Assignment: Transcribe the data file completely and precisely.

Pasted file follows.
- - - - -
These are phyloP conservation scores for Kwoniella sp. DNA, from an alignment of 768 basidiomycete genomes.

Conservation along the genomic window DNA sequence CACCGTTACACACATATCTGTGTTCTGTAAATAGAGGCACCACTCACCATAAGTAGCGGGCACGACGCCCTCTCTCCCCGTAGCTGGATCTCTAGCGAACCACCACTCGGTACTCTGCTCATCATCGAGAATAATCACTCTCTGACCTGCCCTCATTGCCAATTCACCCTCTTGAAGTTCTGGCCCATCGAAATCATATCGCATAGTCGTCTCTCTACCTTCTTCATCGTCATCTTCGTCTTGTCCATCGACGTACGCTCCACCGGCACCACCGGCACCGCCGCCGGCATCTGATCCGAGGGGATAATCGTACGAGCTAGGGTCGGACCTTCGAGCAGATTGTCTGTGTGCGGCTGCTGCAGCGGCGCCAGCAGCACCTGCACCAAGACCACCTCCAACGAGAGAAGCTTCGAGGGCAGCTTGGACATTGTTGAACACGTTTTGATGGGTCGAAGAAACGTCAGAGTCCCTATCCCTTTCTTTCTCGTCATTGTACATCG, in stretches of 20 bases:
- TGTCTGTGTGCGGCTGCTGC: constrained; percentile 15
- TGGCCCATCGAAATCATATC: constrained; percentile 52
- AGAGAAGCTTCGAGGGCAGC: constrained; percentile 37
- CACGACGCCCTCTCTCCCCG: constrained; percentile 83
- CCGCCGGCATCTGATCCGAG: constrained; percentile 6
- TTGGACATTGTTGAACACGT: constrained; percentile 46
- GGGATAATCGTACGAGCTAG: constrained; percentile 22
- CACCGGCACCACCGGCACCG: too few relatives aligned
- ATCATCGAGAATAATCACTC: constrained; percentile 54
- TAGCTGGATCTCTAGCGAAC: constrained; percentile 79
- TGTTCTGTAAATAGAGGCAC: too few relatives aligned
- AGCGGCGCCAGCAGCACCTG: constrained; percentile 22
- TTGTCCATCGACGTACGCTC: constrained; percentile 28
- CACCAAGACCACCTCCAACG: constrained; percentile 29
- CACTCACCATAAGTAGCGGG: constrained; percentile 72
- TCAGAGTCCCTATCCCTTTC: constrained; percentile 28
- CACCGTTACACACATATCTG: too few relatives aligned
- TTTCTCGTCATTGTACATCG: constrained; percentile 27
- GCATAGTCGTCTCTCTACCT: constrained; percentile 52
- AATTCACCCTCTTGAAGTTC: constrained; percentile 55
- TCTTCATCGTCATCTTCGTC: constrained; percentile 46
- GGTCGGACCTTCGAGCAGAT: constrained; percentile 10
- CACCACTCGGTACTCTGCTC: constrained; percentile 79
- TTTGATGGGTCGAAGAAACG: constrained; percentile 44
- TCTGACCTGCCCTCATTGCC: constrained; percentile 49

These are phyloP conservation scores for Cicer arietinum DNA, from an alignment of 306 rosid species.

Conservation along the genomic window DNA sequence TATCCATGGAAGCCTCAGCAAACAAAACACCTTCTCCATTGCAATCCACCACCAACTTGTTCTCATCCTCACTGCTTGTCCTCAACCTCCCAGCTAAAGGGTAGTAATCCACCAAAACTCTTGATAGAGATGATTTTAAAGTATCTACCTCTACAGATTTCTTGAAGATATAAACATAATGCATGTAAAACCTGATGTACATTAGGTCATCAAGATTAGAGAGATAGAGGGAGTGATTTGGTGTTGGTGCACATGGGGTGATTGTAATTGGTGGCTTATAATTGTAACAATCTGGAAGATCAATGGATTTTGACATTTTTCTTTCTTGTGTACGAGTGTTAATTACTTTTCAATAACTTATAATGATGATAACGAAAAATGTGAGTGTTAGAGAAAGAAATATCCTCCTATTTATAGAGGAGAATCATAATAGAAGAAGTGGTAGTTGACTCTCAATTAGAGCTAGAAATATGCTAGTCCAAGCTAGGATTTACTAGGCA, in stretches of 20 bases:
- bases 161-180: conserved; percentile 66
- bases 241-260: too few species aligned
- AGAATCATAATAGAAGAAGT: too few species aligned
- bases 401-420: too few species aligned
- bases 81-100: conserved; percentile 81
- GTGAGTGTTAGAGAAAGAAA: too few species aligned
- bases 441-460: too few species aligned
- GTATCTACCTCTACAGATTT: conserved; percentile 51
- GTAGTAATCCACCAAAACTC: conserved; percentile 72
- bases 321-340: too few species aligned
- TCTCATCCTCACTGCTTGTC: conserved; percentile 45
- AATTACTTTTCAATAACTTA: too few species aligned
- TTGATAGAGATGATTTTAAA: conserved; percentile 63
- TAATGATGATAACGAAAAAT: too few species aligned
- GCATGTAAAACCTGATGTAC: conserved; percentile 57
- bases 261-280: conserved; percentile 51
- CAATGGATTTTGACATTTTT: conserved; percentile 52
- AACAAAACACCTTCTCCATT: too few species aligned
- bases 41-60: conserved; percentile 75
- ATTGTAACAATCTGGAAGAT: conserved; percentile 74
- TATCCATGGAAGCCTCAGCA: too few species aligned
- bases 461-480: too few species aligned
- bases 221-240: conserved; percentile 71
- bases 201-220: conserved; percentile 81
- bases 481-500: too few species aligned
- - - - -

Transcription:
These are phyloP conservation scores for Kwoniella sp. DNA, from an alignment of 768 basidiomycete genomes.

Conservation along the genomic window DNA sequence CACCGTTACACACATATCTGTGTTCTGTAAATAGAGGCACCACTCACCATAAGTAGCGGGCACGACGCCCTCTCTCCCCGTAGCTGGATCTCTAGCGAACCACCACTCGGTACTCTGCTCATCATCGAGAATAATCACTCTCTGACCTGCCCTCATTGCCAATTCACCCTCTTGAAGTTCTGGCCCATCGAAATCATATCGCATAGTCGTCTCTCTACCTTCTTCATCGTCATCTTCGTCTTGTCCATCGACGTACGCTCCACCGGCACCACCGGCACCGCCGCCGGCATCTGATCCGAGGGGATAATCGTACGAGCTAGGGTCGGACCTTCGAGCAGATTGTCTGTGTGCGGCTGCTGCAGCGGCGCCAGCAGCACCTGCACCAAGACCACCTCCAACGAGAGAAGCTTCGAGGGCAGCTTGGACATTGTTGAACACGTTTTGATGGGTCGAAGAAACGTCAGAGTCCCTATCCCTTTCTTTCTCGTCATTGTACATCG, in stretches of 20 bases:
- TGTCTGTGTGCGGCTGCTGC: constrained; percentile 15
- TGGCCCATCGAAATCATATC: constrained; percentile 52
- AGAGAAGCTTCGAGGGCAGC: constrained; percentile 37
- CACGACGCCCTCTCTCCCCG: constrained; percentile 83
- CCGCCGGCATCTGATCCGAG: constrained; percentile 6
- TTGGACATTGTTGAACACGT: constrained; percentile 46
- GGGATAATCGTACGAGCTAG: constrained; percentile 22
- CACCGGCACCACCGGCACCG: too few relatives aligned
- ATCATCGAGAATAATCACTC: constrained; percentile 54
- TAGCTGGATCTCTAGCGAAC: constrained; percentile 79
- TGTTCTGTAAATAGAGGCAC: too few relatives aligned
- AGCGGCGCCAGCAGCACCTG: constrained; percentile 22
- TTGTCCATCGACGTACGCTC: constrained; percentile 28
- CACCAAGACCACCTCCAACG: constrained; percentile 29
- CACTCACCATAAGTAGCGGG: constrained; percentile 72
- TCAGAGTCCCTATCCCTTTC: constrained; percentile 28
- CACCGTTACACACATATCTG: too few relatives aligned
- TTTCTCGTCATTGTACATCG: constrained; percentile 27
- GCATAGTCGTCTCTCTACCT: constrained; percentile 52
- AATTCACCCTCTTGAAGTTC: constrained; percentile 55
- TCTTCATCGTCATCTTCGTC: constrained; percentile 46
- GGTCGGACCTTCGAGCAGAT: constrained; percentile 10
- CACCACTCGGTACTCTGCTC: constrained; percentile 79
- TTTGATGGGTCGAAGAAACG: constrained; percentile 44
- TCTGACCTGCCCTCATTGCC: constrained; percentile 49

These are phyloP conservation scores for Cicer arietinum DNA, from an alignment of 306 rosid species.

Conservation along the genomic window DNA sequence TATCCATGGAAGCCTCAGCAAACAAAACACCTTCTCCATTGCAATCCACCACCAACTTGTTCTCATCCTCACTGCTTGTCCTCAACCTCCCAGCTAAAGGGTAGTAATCCACCAAAACTCTTGATAGAGATGATTTTAAAGTATCTACCTCTACAGATTTCTTGAAGATATAAACATAATGCATGTAAAACCTGATGTACATTAGGTCATCAAGATTAGAGAGATAGAGGGAGTGATTTGGTGTTGGTGCACATGGGGTGATTGTAATTGGTGGCTTATAATTGTAACAATCTGGAAGATCAATGGATTTTGACATTTTTCTTTCTTGTGTACGAGTGTTAATTACTTTTCAATAACTTATAATGATGATAACGAAAAATGTGAGTGTTAGAGAAAGAAATATCCTCCTATTTATAGAGGAGAATCATAATAGAAGAAGTGGTAGTTGACTCTCAATTAGAGCTAGAAATATGCTAGTCCAAGCTAGGATTTACTAGGCA, in stretches of 20 bases:
- bases 161-180: conserved; percentile 66
- bases 241-260: too few species aligned
- AGAATCATAATAGAAGAAGT: too few species aligned
- bases 401-420: too few species aligned
- bases 81-100: conserved; percentile 81
- GTGAGTGTTAGAGAAAGAAA: too few species aligned
- bases 441-460: too few species aligned
- GTATCTACCTCTACAGATTT: conserved; percentile 51
- GTAGTAATCCACCAAAACTC: conserved; percentile 72
- bases 321-340: too few species aligned
- TCTCATCCTCACTGCTTGTC: conserved; percentile 45
- AATTACTTTTCAATAACTTA: too few species aligned
- TTGATAGAGATGATTTTAAA: conserved; percentile 63
- TAATGATGATAACGAAAAAT: too few species aligned
- GCATGTAAAACCTGATGTAC: conserved; percentile 57
- bases 261-280: conserved; percentile 51
- CAATGGATTTTGACATTTTT: conserved; percentile 52
- AACAAAACACCTTCTCCATT: too few species aligned
- bases 41-60: conserved; percentile 75
- ATTGTAACAATCTGGAAGAT: conserved; percentile 74
- TATCCATGGAAGCCTCAGCA: too few species aligned
- bases 461-480: too few species aligned
- bases 221-240: conserved; percentile 71
- bases 201-220: conserved; percentile 81
- bases 481-500: too few species aligned